Eccentric exercise and delayed onset muscle soreness reduce the variability of active cervical movements

Alsultan, Feras and Cescon, Corrado and Heneghan, Nicola R. and Rushton, Alison and Barbero, Marco and Falla, Deborah (2020) Eccentric exercise and delayed onset muscle soreness reduce the variability of active cervical movements. Journal of Biomechanics, 111. p. 109962. ISSN 00219290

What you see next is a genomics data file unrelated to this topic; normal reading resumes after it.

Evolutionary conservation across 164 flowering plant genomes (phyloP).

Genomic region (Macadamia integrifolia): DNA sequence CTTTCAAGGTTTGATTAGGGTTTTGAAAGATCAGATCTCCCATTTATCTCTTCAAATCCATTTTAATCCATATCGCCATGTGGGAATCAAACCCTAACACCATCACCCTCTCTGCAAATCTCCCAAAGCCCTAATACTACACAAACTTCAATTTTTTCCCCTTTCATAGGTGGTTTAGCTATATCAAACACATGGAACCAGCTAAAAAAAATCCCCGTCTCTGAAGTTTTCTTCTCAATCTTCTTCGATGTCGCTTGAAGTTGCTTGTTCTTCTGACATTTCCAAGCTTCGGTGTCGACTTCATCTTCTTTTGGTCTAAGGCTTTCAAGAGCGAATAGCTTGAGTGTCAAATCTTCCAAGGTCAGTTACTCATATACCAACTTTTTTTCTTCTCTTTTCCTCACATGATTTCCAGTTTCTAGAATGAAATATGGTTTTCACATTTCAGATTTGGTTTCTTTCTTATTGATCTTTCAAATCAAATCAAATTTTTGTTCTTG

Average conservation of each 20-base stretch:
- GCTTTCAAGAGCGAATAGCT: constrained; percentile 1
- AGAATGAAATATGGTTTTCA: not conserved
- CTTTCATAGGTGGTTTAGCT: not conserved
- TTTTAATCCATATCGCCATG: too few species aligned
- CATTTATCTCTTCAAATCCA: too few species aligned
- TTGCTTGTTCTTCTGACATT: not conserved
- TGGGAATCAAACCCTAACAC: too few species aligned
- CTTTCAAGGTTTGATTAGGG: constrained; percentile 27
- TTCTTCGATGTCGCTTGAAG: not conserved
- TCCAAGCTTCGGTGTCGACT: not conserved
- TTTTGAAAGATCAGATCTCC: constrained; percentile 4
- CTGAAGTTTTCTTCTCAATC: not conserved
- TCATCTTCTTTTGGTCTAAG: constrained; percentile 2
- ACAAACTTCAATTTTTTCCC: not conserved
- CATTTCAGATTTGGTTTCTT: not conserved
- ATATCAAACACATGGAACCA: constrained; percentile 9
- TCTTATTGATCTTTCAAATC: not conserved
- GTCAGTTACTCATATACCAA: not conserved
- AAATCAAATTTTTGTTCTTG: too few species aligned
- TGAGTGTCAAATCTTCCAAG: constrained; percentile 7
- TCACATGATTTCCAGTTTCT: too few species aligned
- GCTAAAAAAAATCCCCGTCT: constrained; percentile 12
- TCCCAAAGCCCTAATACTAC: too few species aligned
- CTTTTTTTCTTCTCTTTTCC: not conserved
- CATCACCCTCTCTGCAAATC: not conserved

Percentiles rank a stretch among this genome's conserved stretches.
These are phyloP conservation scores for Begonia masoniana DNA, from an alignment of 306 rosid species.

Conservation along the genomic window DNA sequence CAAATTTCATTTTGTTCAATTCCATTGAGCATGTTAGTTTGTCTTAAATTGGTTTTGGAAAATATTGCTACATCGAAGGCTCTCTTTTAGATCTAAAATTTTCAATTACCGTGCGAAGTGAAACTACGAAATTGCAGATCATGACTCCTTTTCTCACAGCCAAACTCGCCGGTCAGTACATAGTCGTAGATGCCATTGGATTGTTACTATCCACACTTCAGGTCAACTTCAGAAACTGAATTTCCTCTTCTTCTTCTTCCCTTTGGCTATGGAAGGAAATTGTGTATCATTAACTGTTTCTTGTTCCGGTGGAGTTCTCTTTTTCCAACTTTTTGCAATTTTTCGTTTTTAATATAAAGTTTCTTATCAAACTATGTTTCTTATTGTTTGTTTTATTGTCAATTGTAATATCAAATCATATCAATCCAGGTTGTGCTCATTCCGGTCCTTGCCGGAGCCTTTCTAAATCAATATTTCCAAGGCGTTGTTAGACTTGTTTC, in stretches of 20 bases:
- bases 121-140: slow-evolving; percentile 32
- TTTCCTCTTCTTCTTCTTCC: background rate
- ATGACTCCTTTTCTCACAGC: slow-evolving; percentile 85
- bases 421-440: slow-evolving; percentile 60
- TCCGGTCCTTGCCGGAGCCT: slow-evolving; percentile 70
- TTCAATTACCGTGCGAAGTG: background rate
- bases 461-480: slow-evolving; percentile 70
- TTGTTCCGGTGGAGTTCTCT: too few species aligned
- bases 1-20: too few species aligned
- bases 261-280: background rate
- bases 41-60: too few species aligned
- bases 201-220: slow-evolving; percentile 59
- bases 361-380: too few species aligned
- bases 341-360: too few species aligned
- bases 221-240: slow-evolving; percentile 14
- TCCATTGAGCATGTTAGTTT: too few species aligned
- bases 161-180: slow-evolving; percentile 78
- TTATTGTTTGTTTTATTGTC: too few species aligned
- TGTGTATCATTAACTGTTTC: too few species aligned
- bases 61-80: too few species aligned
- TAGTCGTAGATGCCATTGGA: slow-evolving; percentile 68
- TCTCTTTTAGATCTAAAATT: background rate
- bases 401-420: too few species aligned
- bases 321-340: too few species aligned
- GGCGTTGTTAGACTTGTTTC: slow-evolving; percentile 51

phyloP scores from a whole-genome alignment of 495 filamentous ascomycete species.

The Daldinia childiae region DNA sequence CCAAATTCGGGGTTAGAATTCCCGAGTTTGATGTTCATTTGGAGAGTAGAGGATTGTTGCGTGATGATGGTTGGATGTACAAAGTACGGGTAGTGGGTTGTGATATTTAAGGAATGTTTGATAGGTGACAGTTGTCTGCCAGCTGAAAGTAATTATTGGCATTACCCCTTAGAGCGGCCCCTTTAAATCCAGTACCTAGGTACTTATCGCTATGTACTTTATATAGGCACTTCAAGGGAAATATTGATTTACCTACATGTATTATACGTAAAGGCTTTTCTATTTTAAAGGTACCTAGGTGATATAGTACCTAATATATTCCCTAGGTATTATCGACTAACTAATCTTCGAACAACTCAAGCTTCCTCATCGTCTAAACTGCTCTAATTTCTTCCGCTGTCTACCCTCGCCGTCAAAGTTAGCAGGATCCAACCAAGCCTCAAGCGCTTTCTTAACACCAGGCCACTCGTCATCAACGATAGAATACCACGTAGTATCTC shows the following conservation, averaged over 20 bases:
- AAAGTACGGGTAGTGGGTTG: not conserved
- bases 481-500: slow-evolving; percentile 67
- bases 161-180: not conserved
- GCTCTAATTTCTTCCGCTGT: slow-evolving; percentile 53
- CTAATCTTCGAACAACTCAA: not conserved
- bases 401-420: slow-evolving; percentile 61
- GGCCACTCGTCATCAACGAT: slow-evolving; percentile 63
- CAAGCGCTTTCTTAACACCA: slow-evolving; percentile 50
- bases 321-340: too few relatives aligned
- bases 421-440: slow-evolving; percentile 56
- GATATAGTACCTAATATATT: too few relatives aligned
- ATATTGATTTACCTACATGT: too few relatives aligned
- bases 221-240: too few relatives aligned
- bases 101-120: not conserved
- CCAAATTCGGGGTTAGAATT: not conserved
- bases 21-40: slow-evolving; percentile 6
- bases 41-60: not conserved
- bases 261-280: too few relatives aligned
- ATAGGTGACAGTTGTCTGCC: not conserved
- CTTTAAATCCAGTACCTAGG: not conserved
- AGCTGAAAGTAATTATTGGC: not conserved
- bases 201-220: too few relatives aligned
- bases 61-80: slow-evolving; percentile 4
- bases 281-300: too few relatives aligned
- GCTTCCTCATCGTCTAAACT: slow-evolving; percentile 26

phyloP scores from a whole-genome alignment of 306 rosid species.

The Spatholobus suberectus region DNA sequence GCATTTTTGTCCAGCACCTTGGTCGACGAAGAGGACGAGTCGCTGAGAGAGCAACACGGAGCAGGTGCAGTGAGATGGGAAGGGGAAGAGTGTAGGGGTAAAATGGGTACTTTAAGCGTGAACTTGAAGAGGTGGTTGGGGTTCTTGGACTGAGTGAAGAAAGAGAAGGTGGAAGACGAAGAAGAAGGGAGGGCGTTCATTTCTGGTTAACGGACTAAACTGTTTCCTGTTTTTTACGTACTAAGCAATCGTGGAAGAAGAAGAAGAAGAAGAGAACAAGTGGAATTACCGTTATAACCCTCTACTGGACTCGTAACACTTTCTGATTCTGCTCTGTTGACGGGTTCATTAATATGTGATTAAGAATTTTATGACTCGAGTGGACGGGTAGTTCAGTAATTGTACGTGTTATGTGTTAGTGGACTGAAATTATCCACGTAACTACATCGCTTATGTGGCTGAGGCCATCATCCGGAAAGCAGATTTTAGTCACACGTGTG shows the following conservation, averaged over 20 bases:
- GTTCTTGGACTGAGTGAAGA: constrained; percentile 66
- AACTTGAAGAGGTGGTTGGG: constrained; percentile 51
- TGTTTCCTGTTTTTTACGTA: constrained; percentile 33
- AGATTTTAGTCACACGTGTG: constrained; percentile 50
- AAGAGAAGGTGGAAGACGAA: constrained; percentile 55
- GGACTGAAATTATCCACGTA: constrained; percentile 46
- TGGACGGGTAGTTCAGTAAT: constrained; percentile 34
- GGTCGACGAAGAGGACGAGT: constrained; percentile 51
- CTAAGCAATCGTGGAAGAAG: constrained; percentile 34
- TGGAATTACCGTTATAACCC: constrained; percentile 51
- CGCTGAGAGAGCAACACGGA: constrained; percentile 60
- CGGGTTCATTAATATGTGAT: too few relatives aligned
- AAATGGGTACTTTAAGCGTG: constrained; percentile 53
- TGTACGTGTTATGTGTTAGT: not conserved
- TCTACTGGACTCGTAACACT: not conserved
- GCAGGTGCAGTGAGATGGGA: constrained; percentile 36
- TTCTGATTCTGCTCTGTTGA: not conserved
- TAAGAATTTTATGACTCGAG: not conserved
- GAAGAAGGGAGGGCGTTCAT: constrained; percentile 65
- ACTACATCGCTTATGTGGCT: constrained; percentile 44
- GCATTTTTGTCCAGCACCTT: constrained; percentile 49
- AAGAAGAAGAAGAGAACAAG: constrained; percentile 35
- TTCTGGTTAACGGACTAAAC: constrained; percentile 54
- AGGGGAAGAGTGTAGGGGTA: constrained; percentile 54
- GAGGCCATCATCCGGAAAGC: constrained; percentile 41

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People with acute neck pain commonly present with restricted neck movement. However, it is unknown whether the presence of acute pain affects the quality of neck movement, specifically neck movement variability. We examined the effects of acute neck muscle soreness induced via eccentric exercise in healthy volunteers, on the variability of neck movement by examining changes in parameters of the helical axis during active neck movements. An experimental, single-arm repeated measures study recruited 32 healthy participants, male and female, aged between 18 and 55 years. Repetitive active neck movements (flexion–extension, bilateral lateral flexion and bilateral rotation) were performed at different speeds, either at full range of motion (RoM) or restricted to 45° RoM at baseline, pre-exercise (T0), immediately following eccentric neck exercise (T1), 24 h (T2) and 48 h post-exercise (T3). The mean distance (MD) and mean angle (MA) parameters of the helical axis were extracted to quantify movement variability. MD, measured during movements performed at full RoM, reduced significantly at T2 compared to T0 (P = 0.001) regardless of direction or speed of movement. MA was significantly lower at T2 and T3 compared to T1 (P = 0.029 and P = 0.033, respectively). When RoM was restricted to 45°, significantly lower MD values were observed at T3 compared to T1 (P = 0.034), and significantly lower MA values were measured at T3 compared to T0, T1 and T2 (all P < 0.0001). This study uniquely demonstrates that neck movement variability is reduced immediately after, 24 h and 48 h after eccentric exercise, indicating that acute neck muscle soreness modifies the quality of neck movement.

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